Intel’s record-breaking $15 billion acquisition proposal for the Israeli automotive technology company Mobileye demonstrates the company’s belief in Israel as a major business and technology center, the Fortune 500 company’s chief executive said Tuesday.
“We think of ourselves as an Israeli company as much as a U.S. company,” Intel CEO Brian Krzanich said at a press conference in Jerusalem, which also included Israeli Prime Minister Benjamin Netanyahu and Mobileye founders Ziv Aviram and Amnon Shashua.
The acquisition is by far the largest in Israeli history, and is also the second-largest in Intel’s history, Krzanich said. He stressed that Mobileye will continue to operate from Jerusalem, led by Shashua, who will “lead Intel’s overall autonomous vehicle efforts, across the whole company, not just here in Israel. We will be folding in operations in the U.S. underneath the operations here.”
As part of the deal, Intel will move its autonomous driving operations to Israel, meaning that Israel will be able “to lead how these autonomous vehicles go out on their own, interact with cities, interact with government agencies and really set the standards for how this gets implemented into the world.”
The significance here for Israel and for the world is not merely that the Israeli economy is going to grow more robust and that there are going to be more jobs in Israel. The significance is that if you want to see the industries of the future, which I think are the industries of the present, come to Israel, and I’m very glad Intel has already done that.
The deal is expected to add 3,000 jobs and create more than $1 billion in tax revenues for Israel.
Given the news, last week’s article in Foreign Affairs about Israel’s role as a global leader in automotive technology is quite timely. As Avi Jorisch of the American Foreign Policy Council explained:
Future cars will use less sheet metal and iron and rely more on software. Engineers must overcome huge challenges to seamlessly integrate cutting-edge computer chips, communication devices, and data analytics, all while protecting vehicles and drivers from potential cyberattacks. Israel’s strong military and academic culture, along with its edge in information technology and cybersecurity, gives it a competitive advantage.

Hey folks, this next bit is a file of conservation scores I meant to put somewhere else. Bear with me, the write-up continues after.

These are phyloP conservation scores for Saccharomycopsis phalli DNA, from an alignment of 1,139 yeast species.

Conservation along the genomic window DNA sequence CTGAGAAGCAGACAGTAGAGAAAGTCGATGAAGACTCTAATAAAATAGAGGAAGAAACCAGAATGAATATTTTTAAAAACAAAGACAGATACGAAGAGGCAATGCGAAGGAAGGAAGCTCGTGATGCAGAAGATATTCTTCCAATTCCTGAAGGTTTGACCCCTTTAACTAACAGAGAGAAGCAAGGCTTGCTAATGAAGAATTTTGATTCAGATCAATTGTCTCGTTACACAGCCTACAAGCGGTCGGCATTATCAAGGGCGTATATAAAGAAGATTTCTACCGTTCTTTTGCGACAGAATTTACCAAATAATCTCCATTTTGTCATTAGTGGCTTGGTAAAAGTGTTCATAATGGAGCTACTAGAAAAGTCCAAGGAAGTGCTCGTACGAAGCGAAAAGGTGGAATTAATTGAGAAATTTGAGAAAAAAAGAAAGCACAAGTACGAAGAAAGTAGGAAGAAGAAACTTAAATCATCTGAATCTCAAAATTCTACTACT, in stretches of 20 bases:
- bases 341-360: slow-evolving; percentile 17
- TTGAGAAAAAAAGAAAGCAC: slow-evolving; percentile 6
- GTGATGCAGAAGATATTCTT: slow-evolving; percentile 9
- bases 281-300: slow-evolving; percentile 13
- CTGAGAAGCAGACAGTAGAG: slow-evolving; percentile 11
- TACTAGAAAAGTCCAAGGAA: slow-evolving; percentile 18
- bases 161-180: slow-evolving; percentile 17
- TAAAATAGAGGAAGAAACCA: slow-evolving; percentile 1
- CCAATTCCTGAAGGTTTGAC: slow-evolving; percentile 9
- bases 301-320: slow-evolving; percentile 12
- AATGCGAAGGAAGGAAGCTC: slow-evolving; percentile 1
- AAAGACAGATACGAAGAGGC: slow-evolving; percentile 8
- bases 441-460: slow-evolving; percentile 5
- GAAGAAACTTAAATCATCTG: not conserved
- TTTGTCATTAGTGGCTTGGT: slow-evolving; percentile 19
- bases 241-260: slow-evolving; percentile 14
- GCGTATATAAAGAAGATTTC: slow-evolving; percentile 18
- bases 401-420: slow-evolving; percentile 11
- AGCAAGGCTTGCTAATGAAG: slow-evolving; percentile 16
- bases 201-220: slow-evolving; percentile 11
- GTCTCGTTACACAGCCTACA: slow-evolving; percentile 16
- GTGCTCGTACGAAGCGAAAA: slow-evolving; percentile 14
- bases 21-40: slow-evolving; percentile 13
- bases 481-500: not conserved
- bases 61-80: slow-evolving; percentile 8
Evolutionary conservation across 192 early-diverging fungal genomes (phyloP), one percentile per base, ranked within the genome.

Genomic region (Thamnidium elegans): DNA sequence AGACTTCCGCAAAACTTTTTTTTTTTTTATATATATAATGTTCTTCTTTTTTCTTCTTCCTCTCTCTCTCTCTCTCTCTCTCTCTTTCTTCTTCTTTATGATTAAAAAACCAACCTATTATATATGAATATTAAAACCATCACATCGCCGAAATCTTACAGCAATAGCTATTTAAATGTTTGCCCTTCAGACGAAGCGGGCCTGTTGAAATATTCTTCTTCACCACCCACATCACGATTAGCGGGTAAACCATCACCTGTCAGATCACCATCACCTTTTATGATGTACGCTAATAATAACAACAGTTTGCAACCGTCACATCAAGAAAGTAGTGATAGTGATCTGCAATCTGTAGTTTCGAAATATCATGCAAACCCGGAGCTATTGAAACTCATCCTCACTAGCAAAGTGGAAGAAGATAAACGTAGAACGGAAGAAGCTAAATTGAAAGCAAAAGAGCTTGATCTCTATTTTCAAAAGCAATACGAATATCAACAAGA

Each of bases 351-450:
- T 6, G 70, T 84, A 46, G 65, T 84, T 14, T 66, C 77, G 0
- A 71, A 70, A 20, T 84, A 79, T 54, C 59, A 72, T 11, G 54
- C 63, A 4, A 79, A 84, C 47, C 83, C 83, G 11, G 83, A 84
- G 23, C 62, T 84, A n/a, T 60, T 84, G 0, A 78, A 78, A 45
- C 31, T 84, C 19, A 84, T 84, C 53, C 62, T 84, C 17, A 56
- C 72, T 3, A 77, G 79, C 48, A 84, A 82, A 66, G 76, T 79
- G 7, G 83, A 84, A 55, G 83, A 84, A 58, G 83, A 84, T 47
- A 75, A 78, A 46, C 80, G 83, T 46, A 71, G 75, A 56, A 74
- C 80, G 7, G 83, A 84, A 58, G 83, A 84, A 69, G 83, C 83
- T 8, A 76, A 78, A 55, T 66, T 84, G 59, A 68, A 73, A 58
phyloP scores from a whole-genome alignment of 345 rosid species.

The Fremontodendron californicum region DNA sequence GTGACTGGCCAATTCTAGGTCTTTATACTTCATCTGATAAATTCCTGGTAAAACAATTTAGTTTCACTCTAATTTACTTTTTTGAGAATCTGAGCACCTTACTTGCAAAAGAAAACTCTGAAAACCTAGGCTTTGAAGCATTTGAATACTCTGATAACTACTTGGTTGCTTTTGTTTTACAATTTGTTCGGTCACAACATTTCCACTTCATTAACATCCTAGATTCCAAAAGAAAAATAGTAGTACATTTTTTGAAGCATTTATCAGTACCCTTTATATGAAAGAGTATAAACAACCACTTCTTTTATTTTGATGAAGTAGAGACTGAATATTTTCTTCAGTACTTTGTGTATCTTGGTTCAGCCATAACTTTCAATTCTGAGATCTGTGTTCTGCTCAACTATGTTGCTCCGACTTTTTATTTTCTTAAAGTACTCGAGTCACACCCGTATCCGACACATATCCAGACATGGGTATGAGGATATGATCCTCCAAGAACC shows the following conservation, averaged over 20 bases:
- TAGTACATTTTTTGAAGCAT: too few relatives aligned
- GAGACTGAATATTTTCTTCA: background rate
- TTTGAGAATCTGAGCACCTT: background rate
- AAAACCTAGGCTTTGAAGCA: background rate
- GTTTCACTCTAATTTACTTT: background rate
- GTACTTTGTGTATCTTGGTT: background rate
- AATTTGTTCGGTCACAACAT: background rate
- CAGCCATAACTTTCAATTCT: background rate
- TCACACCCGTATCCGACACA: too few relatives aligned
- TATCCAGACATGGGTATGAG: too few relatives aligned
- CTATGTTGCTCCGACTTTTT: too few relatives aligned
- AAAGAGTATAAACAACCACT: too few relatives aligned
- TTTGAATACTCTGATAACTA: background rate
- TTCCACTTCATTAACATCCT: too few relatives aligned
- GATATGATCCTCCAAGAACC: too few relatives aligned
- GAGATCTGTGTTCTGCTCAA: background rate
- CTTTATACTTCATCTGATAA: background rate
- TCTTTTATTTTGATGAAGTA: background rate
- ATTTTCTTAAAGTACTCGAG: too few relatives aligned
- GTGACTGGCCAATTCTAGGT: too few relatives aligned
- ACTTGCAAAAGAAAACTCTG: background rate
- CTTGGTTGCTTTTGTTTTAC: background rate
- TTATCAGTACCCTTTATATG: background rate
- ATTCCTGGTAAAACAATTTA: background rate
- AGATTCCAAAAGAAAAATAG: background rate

Israel has more than 5,000 startups and 750 venture-capital-backed companies, and the country attracts more venture money than any other country in the world relative to the size of its economy. In addition, Israel’s so-called Silicon Wadi, or valley, has the second largest number of technology startups per capita, right behind California. Even though Israel lacks a native automobile production industry, companies focusing on this global sector comprise about 15 percent of Israel’s industry sector businesses, and their numbers are growing steadily. In the last two years, Israeli automotive startups have raised $820 million, according to Yoram Oron, founder of Vertex Ventures and a member of the Singaporean sovereign wealth fund Temasek Holdings. In addition, over 500 Israeli companies are currently focused on creating the infrastructure for driverless vehicles.
In November, Intel inaugurated a $6 billion chip production line at its Kiryat Gat facility in Israel. At the time, Intel VP and Intel Israel CEO Maxine Fassberg said that the company has already invested over $17 billion in Israel’s economy and is expected to spend nearly $5 billion more on Israeli goods and services in the next decade.
In late August, Intel’s Haifa facility announced that it had developed the company’s “fastest ever” chip, which could improve the performance speeds of five-year-old computers by up to 70 percent. Intel announced in September that it had teamed up with Israel-based Teva Pharmaceuticals, the world’s largest generic drug manufacturer, to develop technology to track the progress of Huntington’s disease.
Intel’s main development center in Israel, which was established in 1974 as the company’s first design and development hub outside of the U.S., has been credited with some of the microprocessor giant’s most advanced products. The center produced both the Sandy Bridge and Ivy Bridge processors, which power many computers currently in use. Intel has produced and exported over one billion processors from Israel, including the 8088, which was the first processor developed for personal computers, and the Pentium MMX, which was the most popular processor in the 20th century.
[Photo: Bloomberg / YouTube ]